technologies to the second place and the struggle against 
terrorism to the last place in their final communique. But 
Putin's list of vital problems begins with international 
terrorism, organised crime and ethnic separatism, and ends with 
the genome - and not forcefully at that. 
On the whole, the individual minor drawbacks did not mar 
the triumph. But then there were not many such drawbacks - the 
mating and hence highly dangerous habu snakes, the heat that 
made some officials with bad eyes lose sight completely because 
their glasses fogged over when they stepped out of their 
air-conditioned cars, and the presence among the final 
documents of such atavistic papers as the "G7 statement" (mind 
you, not G8) or the G7 document on actions taken to combat 
abuses of the world financial system (subjects that are 
unpleasant to Russia). On the other hand, German Chancellor 
Schroeder suggested right at the summit that G7 be renamed G8 
there and then. By the way, Germany agreed to postpone the 
repayment of a part of Russian debt amounting to 8 billion DEM 
until 2016.
Anyway, Putin's debut appearance was a success. He scored 
heavily but said angrily at a press conference: "I have come 
here not to improve my image, but to do my duty as top 
official." But then, he succeeded in doing both. Next on the 
agenda of the Russian president is the global Summit 2000 in 
New York. 


Washington Post
July 24, 2000
[for personal use only]
Putin Makes Strong Bid For Equal Role in G-8
By Clay Chandler

NAGO, Japan, July 24 (Monday) In the two years since they invited Russia 
to become a full-fledged member, other leaders of the Group of Eight have 
treated the president of the former superpower as something of a poor 

They've barred him from purely economic discussions at their annual summits 
and excluded Russian finance officials from ministerial meetings. The 
clownish antics of Putin's predecessor, Boris Yeltsin, at the last two 
summits in Birmingham, England, and Cologne, Germany, only cemented their 
perception that Russia--notwithstanding its nuclear arsenal--lacked a 
government that could be taken seriously.

But with his confident and polished performance at this weekend's summit here 
in Okinawa, Russia's new president, Vladimir Putin, has begun to reverse that 
image. Comments by several G-8 leaders and top officials suggest that Putin, 
a 47-year-old former intelligence agent, has moved Russia closer to 
acceptance as a credible global power.

"Very impressive," declared Canadian Prime Minister Jean Chretien of Putin's 
mastery of the issues. Putin's comments were spontaneous and informed, said 
Chretien, and it was clear that he had read his briefing papers. German 
Chancellor Gerhard Schroeder declared Putin's conduct this weekend to be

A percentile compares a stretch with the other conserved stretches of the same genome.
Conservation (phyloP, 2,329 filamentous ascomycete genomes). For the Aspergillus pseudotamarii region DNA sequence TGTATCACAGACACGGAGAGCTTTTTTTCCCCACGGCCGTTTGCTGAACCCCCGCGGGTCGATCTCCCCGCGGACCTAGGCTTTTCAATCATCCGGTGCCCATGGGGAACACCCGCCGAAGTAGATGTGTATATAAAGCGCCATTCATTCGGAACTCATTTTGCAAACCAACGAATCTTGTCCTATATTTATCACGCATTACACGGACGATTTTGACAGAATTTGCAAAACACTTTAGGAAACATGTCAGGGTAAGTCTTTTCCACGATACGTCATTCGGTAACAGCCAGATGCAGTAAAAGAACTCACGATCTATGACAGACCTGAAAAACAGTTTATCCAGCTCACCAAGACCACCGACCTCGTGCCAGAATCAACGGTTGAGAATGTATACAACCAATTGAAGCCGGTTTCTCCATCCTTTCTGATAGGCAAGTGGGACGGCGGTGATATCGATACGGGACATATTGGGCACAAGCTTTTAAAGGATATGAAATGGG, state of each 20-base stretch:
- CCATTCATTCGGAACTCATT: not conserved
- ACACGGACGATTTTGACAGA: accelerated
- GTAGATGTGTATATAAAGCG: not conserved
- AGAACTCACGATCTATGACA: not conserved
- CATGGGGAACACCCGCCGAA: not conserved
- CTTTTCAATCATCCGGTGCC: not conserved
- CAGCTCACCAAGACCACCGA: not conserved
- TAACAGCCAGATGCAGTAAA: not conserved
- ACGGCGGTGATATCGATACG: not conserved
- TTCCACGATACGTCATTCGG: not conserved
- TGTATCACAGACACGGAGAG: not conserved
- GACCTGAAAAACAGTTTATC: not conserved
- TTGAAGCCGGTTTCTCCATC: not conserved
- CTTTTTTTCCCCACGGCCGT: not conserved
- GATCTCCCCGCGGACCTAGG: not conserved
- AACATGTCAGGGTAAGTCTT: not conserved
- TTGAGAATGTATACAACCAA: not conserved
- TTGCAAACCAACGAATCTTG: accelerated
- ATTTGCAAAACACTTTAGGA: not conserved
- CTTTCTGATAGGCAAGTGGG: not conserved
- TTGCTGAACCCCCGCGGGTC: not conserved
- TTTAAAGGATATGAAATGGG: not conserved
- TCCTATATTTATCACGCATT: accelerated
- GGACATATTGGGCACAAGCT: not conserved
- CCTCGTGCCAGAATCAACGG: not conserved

nothing short of "brilliant." Officials from Germany and from Italy--host of 
next year's summit, in Genoa--even suggested ending the two-tier system that 
excludes Russia from some discussions.

Such warm words for Putin--who has been sharply criticized elsewhere over the 
Russian military campaign in Chechnya, Kremlin attacks on the media and 
efforts to centralize power in Moscow--were among the few surprises at an 
otherwise carefully scripted gathering.

Putin and the other seven leaders wrapped up their discussions today with a 
promise to move more quickly in forgiving foreign debts owed by 41 
impoverished countries and a flurry of ambitious promises to bridge the 
"digital divide" between rich and poor countries, halve the number of people 
living in extreme poverty by 2015, and cut the number of AIDS cases by 25 
percent over the next decade. But the leaders did little to set these 
objectives in motion before departing this subtropical Pacific island, 
prompting anti-poverty advocates to decry the proceedings as an elitist sham 
and fueling criticism in many member countries that the annual summits have 
become pointless.

Putin's quiet, analytical manner at the Okinawa summit accounted for part of 
his appeal to the other G-8 leaders, but senior officials of member countries 
said Putin demonstrated his political savvy in several specific ways.

Putin's report on his stop in North Korea en route to Okinawa and his 
assessment of that country's reclusive leader, Kim Jong Il, was easily the 
most interesting item on the leaders' foreign policy agenda and helped him 
grab the limelight. A genuine peace overture from North Korea would transform 
the security dynamics of the Pacific, and all the leaders were interested to 
hear Putin's assessment of Kim's proposal to abandon his missile program in 
exchange for help from other countries in launching North Korean satellites. 
North Korea's strategic missile capability is one reason given by the Clinton 
administration for the need to build a limited U.S. missile defense system.

Putin also seems to have impressed the other leaders by not using the summit 
to demand that Russia be relieved of $42 billion in debt inherited from the 
Soviet Union. Many concluded that Putin avoided the issue because he thought 
raising it would undermine Russia's stature in the discussions if it had its 
hand out.

And it was Putin's suggestion that the leaders begin to correspond by